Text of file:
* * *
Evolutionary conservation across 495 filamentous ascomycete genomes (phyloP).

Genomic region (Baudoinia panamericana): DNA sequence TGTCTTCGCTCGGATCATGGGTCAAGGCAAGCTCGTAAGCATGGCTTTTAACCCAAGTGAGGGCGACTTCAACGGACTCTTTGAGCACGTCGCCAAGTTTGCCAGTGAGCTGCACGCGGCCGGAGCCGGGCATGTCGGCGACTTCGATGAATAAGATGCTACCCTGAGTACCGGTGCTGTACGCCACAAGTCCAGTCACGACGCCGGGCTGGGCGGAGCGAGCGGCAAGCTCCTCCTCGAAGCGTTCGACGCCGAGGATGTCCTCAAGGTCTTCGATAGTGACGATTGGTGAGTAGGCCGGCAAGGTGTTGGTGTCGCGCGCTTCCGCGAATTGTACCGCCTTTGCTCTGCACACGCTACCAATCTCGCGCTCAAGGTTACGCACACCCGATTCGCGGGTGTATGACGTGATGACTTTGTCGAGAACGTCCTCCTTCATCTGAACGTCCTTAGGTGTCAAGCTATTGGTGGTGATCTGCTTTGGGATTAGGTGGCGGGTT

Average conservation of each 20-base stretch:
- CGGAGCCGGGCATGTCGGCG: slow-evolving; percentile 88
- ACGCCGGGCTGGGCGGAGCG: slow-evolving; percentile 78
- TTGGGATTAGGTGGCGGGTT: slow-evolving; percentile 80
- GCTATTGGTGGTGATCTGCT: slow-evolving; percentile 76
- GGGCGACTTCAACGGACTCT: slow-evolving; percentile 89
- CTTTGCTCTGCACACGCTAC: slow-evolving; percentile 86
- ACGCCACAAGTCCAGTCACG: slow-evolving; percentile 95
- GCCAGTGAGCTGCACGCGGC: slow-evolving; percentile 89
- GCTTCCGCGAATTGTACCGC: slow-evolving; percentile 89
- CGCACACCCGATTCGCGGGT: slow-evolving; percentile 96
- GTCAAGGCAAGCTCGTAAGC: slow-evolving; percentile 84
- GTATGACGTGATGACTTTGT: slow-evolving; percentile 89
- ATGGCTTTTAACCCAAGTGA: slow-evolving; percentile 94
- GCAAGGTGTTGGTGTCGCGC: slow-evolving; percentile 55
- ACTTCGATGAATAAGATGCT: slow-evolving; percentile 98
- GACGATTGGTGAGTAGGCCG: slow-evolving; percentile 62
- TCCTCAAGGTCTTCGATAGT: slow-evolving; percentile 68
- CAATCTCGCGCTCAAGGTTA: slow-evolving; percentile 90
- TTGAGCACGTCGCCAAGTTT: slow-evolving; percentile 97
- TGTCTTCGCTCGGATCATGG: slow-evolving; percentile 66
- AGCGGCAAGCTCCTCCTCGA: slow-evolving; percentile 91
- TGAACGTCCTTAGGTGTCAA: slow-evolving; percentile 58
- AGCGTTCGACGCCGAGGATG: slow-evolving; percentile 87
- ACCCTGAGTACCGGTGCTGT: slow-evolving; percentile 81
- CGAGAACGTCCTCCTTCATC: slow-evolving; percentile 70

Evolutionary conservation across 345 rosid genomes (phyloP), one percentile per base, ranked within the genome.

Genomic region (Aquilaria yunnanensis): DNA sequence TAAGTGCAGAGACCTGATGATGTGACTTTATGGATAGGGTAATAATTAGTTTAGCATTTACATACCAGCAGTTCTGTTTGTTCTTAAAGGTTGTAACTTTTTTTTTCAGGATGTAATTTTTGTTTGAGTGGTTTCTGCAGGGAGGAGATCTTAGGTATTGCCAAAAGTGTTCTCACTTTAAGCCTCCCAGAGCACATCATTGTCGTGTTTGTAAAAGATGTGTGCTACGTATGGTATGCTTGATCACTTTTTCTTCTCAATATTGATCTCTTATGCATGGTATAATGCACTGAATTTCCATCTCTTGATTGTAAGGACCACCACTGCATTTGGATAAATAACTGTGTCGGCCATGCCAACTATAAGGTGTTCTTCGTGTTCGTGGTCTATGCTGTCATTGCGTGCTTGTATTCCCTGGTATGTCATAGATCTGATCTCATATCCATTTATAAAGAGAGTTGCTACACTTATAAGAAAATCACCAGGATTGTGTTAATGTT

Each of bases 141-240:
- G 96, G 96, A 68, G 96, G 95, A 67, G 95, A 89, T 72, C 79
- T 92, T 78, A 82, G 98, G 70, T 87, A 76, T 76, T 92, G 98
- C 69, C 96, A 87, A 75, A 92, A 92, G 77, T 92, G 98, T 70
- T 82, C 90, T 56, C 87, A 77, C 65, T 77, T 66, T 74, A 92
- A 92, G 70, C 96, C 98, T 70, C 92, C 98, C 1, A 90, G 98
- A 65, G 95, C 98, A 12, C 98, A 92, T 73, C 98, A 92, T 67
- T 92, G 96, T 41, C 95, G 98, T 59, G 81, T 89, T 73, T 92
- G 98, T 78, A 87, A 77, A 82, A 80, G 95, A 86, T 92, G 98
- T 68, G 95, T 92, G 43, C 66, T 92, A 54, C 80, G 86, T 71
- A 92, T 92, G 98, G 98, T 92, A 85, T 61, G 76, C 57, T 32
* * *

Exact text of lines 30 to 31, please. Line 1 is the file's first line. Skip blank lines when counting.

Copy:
Genomic region (Aquilaria yunnanensis): DNA sequence TAAGTGCAGAGACCTGATGATGTGACTTTATGGATAGGGTAATAATTAGTTTAGCATTTACATACCAGCAGTTCTGTTTGTTCTTAAAGGTTGTAACTTTTTTTTTCAGGATGTAATTTTTGTTTGAGTGGTTTCTGCAGGGAGGAGATCTTAGGTATTGCCAAAAGTGTTCTCACTTTAAGCCTCCCAGAGCACATCATTGTCGTGTTTGTAAAAGATGTGTGCTACGTATGGTATGCTTGATCACTTTTTCTTCTCAATATTGATCTCTTATGCATGGTATAATGCACTGAATTTCCATCTCTTGATTGTAAGGACCACCACTGCATTTGGATAAATAACTGTGTCGGCCATGCCAACTATAAGGTGTTCTTCGTGTTCGTGGTCTATGCTGTCATTGCGTGCTTGTATTCCCTGGTATGTCATAGATCTGATCTCATATCCATTTATAAAGAGAGTTGCTACACTTATAAGAAAATCACCAGGATTGTGTTAATGTT

Each of bases 141-240: